How augmented reality will make surgery safer - the VOSTAR project


The project VOSTAR (Video and Optical See Through Augmented Reality surgical Systems) is developing a new Augmented Reality surgical visor, employing state of the art photonics technology. The visor is developed to improve accuracy and speed of interventions, for example by virtually superimposing a patient’s x-ray on their body or showing medical data, so that a surgeon never has to look away during an operation and gets all updates in real time.

The VOSTARS (‘Video Optical See-Through Augmented Reality surgical System’) medical visor is a head-mounted display (HMD) system that is capable of superimposing the patient’s imaging diagnostics in perfect 3D unison with their anatomy.

The visor also presents a patient’s medical data such as heart rate, body temperature, blood pressure, and breathing rates, conveniently into the surgeon’s field of vision, in a drive to increase accuracy by focusing on the operation and reduce time by never having to look away.

Although Augmented Reality for surgical procedures has been talked about in academic and industrial research since the 1990s, a tool joining a surgeon’s natural perception with patient data has not yet been widely implemented.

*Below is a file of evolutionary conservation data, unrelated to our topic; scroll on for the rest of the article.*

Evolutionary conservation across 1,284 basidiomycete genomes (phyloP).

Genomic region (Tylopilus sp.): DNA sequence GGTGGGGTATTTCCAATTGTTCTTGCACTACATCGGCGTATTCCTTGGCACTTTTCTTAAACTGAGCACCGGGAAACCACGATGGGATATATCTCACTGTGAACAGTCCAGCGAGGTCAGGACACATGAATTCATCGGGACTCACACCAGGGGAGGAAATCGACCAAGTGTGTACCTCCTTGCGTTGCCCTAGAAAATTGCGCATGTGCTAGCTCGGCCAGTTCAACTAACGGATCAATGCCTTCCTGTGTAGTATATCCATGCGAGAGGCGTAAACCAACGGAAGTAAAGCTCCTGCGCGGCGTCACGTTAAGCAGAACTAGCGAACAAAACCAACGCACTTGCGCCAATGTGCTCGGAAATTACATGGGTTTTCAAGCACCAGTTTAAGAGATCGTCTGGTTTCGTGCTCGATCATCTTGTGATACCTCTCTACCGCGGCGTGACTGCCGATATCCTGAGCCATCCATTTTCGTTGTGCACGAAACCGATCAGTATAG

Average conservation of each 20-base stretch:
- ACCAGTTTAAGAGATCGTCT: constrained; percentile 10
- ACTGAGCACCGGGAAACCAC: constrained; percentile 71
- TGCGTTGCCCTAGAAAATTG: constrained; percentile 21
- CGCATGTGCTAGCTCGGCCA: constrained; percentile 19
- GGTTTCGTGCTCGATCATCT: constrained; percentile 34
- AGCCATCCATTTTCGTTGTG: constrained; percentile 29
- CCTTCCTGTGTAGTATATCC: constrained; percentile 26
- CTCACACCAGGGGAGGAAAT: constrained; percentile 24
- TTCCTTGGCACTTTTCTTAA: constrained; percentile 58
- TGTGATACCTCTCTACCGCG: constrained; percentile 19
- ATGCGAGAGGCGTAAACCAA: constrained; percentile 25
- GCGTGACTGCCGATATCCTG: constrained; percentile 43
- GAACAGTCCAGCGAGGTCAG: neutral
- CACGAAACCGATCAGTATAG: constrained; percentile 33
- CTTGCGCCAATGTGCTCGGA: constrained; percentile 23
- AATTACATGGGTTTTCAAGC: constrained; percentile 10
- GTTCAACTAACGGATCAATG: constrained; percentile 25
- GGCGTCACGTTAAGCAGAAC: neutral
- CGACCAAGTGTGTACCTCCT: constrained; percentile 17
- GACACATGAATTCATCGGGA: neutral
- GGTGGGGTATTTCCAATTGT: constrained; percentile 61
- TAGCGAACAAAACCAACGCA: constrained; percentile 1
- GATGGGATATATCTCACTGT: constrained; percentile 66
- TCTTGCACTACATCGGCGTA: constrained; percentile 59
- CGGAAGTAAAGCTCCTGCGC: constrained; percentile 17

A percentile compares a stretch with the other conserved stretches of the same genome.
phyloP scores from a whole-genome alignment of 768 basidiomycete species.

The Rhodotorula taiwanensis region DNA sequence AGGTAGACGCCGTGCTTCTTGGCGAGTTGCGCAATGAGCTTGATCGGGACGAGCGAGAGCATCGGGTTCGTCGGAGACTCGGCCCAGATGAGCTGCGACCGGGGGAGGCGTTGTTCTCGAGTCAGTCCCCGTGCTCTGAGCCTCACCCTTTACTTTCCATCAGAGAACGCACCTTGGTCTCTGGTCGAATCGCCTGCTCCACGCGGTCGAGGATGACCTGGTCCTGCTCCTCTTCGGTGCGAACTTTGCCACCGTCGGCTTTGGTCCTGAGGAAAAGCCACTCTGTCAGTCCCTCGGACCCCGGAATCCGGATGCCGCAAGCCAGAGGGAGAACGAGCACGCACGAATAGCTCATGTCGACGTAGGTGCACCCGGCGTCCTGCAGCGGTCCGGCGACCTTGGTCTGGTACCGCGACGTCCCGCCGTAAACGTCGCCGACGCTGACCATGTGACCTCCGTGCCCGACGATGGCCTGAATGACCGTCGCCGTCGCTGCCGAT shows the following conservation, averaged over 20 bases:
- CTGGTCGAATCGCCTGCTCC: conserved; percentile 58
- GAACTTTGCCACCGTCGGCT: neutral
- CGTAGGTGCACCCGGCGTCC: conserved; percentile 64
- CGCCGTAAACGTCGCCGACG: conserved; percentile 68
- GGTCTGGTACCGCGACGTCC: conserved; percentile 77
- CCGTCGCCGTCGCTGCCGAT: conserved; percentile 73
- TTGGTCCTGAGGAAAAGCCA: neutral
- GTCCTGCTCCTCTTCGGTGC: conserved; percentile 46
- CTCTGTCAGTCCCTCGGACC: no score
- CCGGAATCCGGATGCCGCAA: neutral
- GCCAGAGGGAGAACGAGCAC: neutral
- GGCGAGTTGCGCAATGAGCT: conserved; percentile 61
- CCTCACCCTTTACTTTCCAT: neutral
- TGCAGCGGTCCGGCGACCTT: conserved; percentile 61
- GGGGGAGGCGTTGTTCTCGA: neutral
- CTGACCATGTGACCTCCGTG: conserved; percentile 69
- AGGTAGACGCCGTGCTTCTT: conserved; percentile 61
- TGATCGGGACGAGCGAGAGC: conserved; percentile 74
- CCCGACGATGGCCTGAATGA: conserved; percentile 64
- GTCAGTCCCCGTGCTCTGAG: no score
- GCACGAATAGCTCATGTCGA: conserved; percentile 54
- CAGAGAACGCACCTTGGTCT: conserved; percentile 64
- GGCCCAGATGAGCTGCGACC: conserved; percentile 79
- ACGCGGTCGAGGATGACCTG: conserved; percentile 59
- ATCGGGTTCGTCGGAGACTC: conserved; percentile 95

The latest developments of photonics components, like the small, high-luminous micro display and the LED optical waveguide, have been crucial to making what was science fiction into reality.

Project coordinator Dr Vincenzo Ferrari, biomedical engineering researcher at the Department of Information Engineering, at the University of Pisa, explains:

“With this state-of-the-art, highly ergonomic visor, we intend to provide all the information required to improve surgery. The primary goal is to reduce not just surgery times, but also the time spent under anaesthetic and the cost involved in any operation.”

“For the patient, this means a saving of 20 minutes every 3 hours of surgery and the guarantee of an extremely accurate intervention,” said Dr Ferrari.

The VOSTARS system works by capturing what the surgeon sees from a head-mounted camera. The system then ‘merges’ this real-time footage of reality with the patient’s medical images, from CT, MRI, or 3DUS scans.

The central processor, using the most advanced registration techniques available for surgical navigation, then presents a real-time hybrid image on the visor ‘dashboard’ for the surgeon.

“Rather than having information on separate screens, all important patient data, like the surgical target in the anatomy, anaesthetic info, breathing and heart rates for example, are integrated instantly into the visor.

 VOSTAR is an Innovation Action project, receiving funding under H2020 in the framework of the contractual Public Private Partnership on Photonics.

Eleven European partners from Italy, France, Germany and United Kingdom are collaborating to achieve its goals.

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